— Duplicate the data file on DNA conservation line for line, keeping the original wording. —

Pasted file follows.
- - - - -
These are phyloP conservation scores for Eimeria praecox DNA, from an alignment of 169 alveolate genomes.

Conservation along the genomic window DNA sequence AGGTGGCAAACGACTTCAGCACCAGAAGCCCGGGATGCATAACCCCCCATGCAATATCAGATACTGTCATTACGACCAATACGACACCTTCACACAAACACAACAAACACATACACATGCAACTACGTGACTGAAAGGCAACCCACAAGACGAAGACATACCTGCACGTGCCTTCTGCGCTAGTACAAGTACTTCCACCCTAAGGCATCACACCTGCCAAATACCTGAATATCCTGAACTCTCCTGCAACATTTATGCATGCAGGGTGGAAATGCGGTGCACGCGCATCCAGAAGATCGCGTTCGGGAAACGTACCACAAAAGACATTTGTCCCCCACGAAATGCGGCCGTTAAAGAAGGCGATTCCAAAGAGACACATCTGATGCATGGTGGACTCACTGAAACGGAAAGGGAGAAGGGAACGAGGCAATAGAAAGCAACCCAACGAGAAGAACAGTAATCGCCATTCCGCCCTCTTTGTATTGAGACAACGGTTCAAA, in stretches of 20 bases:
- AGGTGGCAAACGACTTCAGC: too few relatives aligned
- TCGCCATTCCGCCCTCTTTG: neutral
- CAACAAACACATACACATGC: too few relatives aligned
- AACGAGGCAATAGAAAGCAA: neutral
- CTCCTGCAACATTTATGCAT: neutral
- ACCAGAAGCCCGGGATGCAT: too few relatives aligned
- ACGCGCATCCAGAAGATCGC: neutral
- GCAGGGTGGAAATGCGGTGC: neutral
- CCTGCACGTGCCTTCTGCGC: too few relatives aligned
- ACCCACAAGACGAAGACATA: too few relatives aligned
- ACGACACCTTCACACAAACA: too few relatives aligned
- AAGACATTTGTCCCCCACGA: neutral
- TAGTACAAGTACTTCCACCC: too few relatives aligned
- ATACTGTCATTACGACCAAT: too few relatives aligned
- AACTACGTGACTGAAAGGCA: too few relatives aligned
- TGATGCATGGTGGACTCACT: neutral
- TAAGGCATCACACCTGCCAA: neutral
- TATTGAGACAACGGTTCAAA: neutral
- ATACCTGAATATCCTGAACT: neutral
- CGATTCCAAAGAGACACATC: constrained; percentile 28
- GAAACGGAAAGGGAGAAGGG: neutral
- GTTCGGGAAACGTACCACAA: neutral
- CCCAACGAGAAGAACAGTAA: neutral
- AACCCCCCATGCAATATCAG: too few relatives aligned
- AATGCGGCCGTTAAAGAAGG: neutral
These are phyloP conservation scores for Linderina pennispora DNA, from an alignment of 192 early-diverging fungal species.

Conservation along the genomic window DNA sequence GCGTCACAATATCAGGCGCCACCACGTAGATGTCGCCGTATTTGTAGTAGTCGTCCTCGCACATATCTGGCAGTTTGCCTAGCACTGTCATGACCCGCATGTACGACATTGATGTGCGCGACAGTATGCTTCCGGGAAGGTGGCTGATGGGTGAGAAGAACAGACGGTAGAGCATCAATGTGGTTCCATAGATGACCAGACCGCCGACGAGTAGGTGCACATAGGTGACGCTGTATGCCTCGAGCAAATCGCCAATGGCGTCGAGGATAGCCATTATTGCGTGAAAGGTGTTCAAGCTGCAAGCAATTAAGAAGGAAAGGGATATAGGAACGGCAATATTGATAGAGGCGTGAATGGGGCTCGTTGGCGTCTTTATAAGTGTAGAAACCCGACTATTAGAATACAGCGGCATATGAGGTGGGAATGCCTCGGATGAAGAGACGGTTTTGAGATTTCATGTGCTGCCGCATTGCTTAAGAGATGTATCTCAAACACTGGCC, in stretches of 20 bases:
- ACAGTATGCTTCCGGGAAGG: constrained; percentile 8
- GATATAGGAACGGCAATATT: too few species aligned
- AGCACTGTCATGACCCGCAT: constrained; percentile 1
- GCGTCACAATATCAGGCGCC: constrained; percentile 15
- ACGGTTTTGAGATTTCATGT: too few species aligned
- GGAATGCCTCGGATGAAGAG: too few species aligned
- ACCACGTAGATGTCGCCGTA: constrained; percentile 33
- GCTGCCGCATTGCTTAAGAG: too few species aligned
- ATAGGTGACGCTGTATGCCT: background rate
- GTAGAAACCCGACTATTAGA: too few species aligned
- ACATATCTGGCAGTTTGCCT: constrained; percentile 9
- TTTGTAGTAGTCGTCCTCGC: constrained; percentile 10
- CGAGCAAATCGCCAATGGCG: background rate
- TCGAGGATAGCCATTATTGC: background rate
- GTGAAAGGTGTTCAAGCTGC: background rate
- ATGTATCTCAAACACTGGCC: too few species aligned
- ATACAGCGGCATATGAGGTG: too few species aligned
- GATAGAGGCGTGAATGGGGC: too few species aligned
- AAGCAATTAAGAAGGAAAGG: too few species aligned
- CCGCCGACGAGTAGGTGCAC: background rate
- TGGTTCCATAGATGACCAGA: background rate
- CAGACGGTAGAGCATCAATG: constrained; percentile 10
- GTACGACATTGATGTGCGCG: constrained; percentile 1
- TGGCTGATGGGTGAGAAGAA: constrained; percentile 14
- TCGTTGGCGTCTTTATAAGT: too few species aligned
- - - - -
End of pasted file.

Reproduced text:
These are phyloP conservation scores for Eimeria praecox DNA, from an alignment of 169 alveolate genomes.

Conservation along the genomic window DNA sequence AGGTGGCAAACGACTTCAGCACCAGAAGCCCGGGATGCATAACCCCCCATGCAATATCAGATACTGTCATTACGACCAATACGACACCTTCACACAAACACAACAAACACATACACATGCAACTACGTGACTGAAAGGCAACCCACAAGACGAAGACATACCTGCACGTGCCTTCTGCGCTAGTACAAGTACTTCCACCCTAAGGCATCACACCTGCCAAATACCTGAATATCCTGAACTCTCCTGCAACATTTATGCATGCAGGGTGGAAATGCGGTGCACGCGCATCCAGAAGATCGCGTTCGGGAAACGTACCACAAAAGACATTTGTCCCCCACGAAATGCGGCCGTTAAAGAAGGCGATTCCAAAGAGACACATCTGATGCATGGTGGACTCACTGAAACGGAAAGGGAGAAGGGAACGAGGCAATAGAAAGCAACCCAACGAGAAGAACAGTAATCGCCATTCCGCCCTCTTTGTATTGAGACAACGGTTCAAA, in stretches of 20 bases:
- AGGTGGCAAACGACTTCAGC: too few relatives aligned
- TCGCCATTCCGCCCTCTTTG: neutral
- CAACAAACACATACACATGC: too few relatives aligned
- AACGAGGCAATAGAAAGCAA: neutral
- CTCCTGCAACATTTATGCAT: neutral
- ACCAGAAGCCCGGGATGCAT: too few relatives aligned
- ACGCGCATCCAGAAGATCGC: neutral
- GCAGGGTGGAAATGCGGTGC: neutral
- CCTGCACGTGCCTTCTGCGC: too few relatives aligned
- ACCCACAAGACGAAGACATA: too few relatives aligned
- ACGACACCTTCACACAAACA: too few relatives aligned
- AAGACATTTGTCCCCCACGA: neutral
- TAGTACAAGTACTTCCACCC: too few relatives aligned
- ATACTGTCATTACGACCAAT: too few relatives aligned
- AACTACGTGACTGAAAGGCA: too few relatives aligned
- TGATGCATGGTGGACTCACT: neutral
- TAAGGCATCACACCTGCCAA: neutral
- TATTGAGACAACGGTTCAAA: neutral
- ATACCTGAATATCCTGAACT: neutral
- CGATTCCAAAGAGACACATC: constrained; percentile 28
- GAAACGGAAAGGGAGAAGGG: neutral
- GTTCGGGAAACGTACCACAA: neutral
- CCCAACGAGAAGAACAGTAA: neutral
- AACCCCCCATGCAATATCAG: too few relatives aligned
- AATGCGGCCGTTAAAGAAGG: neutral
These are phyloP conservation scores for Linderina pennispora DNA, from an alignment of 192 early-diverging fungal species.

Conservation along the genomic window DNA sequence GCGTCACAATATCAGGCGCCACCACGTAGATGTCGCCGTATTTGTAGTAGTCGTCCTCGCACATATCTGGCAGTTTGCCTAGCACTGTCATGACCCGCATGTACGACATTGATGTGCGCGACAGTATGCTTCCGGGAAGGTGGCTGATGGGTGAGAAGAACAGACGGTAGAGCATCAATGTGGTTCCATAGATGACCAGACCGCCGACGAGTAGGTGCACATAGGTGACGCTGTATGCCTCGAGCAAATCGCCAATGGCGTCGAGGATAGCCATTATTGCGTGAAAGGTGTTCAAGCTGCAAGCAATTAAGAAGGAAAGGGATATAGGAACGGCAATATTGATAGAGGCGTGAATGGGGCTCGTTGGCGTCTTTATAAGTGTAGAAACCCGACTATTAGAATACAGCGGCATATGAGGTGGGAATGCCTCGGATGAAGAGACGGTTTTGAGATTTCATGTGCTGCCGCATTGCTTAAGAGATGTATCTCAAACACTGGCC, in stretches of 20 bases:
- ACAGTATGCTTCCGGGAAGG: constrained; percentile 8
- GATATAGGAACGGCAATATT: too few species aligned
- AGCACTGTCATGACCCGCAT: constrained; percentile 1
- GCGTCACAATATCAGGCGCC: constrained; percentile 15
- ACGGTTTTGAGATTTCATGT: too few species aligned
- GGAATGCCTCGGATGAAGAG: too few species aligned
- ACCACGTAGATGTCGCCGTA: constrained; percentile 33
- GCTGCCGCATTGCTTAAGAG: too few species aligned
- ATAGGTGACGCTGTATGCCT: background rate
- GTAGAAACCCGACTATTAGA: too few species aligned
- ACATATCTGGCAGTTTGCCT: constrained; percentile 9
- TTTGTAGTAGTCGTCCTCGC: constrained; percentile 10
- CGAGCAAATCGCCAATGGCG: background rate
- TCGAGGATAGCCATTATTGC: background rate
- GTGAAAGGTGTTCAAGCTGC: background rate
- ATGTATCTCAAACACTGGCC: too few species aligned
- ATACAGCGGCATATGAGGTG: too few species aligned
- GATAGAGGCGTGAATGGGGC: too few species aligned
- AAGCAATTAAGAAGGAAAGG: too few species aligned
- CCGCCGACGAGTAGGTGCAC: background rate
- TGGTTCCATAGATGACCAGA: background rate
- CAGACGGTAGAGCATCAATG: constrained; percentile 10
- GTACGACATTGATGTGCGCG: constrained; percentile 1
- TGGCTGATGGGTGAGAAGAA: constrained; percentile 14
- TCGTTGGCGTCTTTATAAGT: too few species aligned